In This Issue: [click on the link to go to the corresponding section]
The Bill of Rights Defense Committee has launched the People’s Campaign for the Constitution. Individuals and groups are encouraged to organize a campaign in your area to create a broad-based coalition to compel your congressional representatives to meet with you in a public forum and listen to your coalition’s demands for restoring the Constitution’s full promise.
In response to Citizen’s for Responsibility and Ethics in Washington (CREW)‘s request for a stay pending appeal in CREW vs. the Office of Administration (OA), District Court Judge Colleen Kollar-Kotelly ordered the White House to retain all documents that are the subject of CREW’s Freedom of Information Act (FOIA) requests, and set an expedited briefing schedule on CREW’s motion. You can read about the decision and related news here.
Responding to a petition filed in January by the National Security Archive, Society of American Archivists and several leading U.S. historical associations for the release of grand jury records from the 1951 indictment of Julius and Ethel Rosenberg, federal prosecutors in New York last week conceded that a substantial portion of the grand jury materials could be made public after more than 55 years.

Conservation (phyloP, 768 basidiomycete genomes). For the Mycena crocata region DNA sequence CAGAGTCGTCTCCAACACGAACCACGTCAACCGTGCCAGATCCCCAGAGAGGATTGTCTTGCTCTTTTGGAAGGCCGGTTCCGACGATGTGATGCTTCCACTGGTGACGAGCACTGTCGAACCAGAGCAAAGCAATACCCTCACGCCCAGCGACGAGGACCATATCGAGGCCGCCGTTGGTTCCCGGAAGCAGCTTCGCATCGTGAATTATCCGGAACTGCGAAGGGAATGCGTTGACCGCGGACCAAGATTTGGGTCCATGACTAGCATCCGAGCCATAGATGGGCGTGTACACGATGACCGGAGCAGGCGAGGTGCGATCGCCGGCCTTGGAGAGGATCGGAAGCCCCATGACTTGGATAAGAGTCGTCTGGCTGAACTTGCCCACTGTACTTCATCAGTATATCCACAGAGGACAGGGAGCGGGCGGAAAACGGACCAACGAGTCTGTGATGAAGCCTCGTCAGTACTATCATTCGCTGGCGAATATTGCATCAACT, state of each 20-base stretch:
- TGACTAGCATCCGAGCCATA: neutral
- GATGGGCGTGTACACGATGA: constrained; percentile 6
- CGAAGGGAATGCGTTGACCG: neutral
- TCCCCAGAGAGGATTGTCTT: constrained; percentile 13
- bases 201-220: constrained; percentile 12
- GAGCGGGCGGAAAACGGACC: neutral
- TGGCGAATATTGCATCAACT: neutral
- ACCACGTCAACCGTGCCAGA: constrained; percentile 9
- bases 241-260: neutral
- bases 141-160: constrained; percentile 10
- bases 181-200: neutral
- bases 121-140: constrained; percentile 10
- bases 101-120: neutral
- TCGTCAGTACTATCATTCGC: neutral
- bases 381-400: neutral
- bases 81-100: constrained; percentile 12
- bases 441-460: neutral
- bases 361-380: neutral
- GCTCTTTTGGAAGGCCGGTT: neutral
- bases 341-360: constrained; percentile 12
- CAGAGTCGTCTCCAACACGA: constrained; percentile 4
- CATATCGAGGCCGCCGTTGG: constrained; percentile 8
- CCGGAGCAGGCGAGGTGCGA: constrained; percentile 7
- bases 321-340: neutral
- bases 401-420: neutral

On June 26th Representatives Chris Murphy (D-CT), Mark Souder (R-IN), and Oversight Committee Members Chairman Henry Waxman (D-CA), Ed Towns (D-NY), Wm. Lacy Clay (D-MO), Virginia Foxx (R-NC), and John Shadegg (R-AZ) introduced H.R. 6411, a companion bill to S.3077, the "Strengthening Transparency and Accountability in Federal Spending Act" (STAFSA). As described in our June 3rd Policy Update, the legislation upgrades federal data processing and makes it easier for the public to find out how its money is being spent. We continue to urge all OpenTheGovernment.org coalition partners and supporters to keep an eye on this legislation and similar initiatives.
On June 23rd, the Government Accountability Project (GAP), in conjunction with The American University Washington College of Law, hosted a conference on The Emerging Era in Whistleblower Rights and the Public’s Right to Know. Program panelists, who included whistleblower’s advocates, policy makers, and whistlebowers, discussed the current state of law and initiatives in the Executive and Legislative branch that could improve protections for public and private employees who expose waste fraud and abuse. Coleen Rowley and Babak Pasdar were keynote speakers and emphasized the importance of whistleblowers and open government in a democracy.
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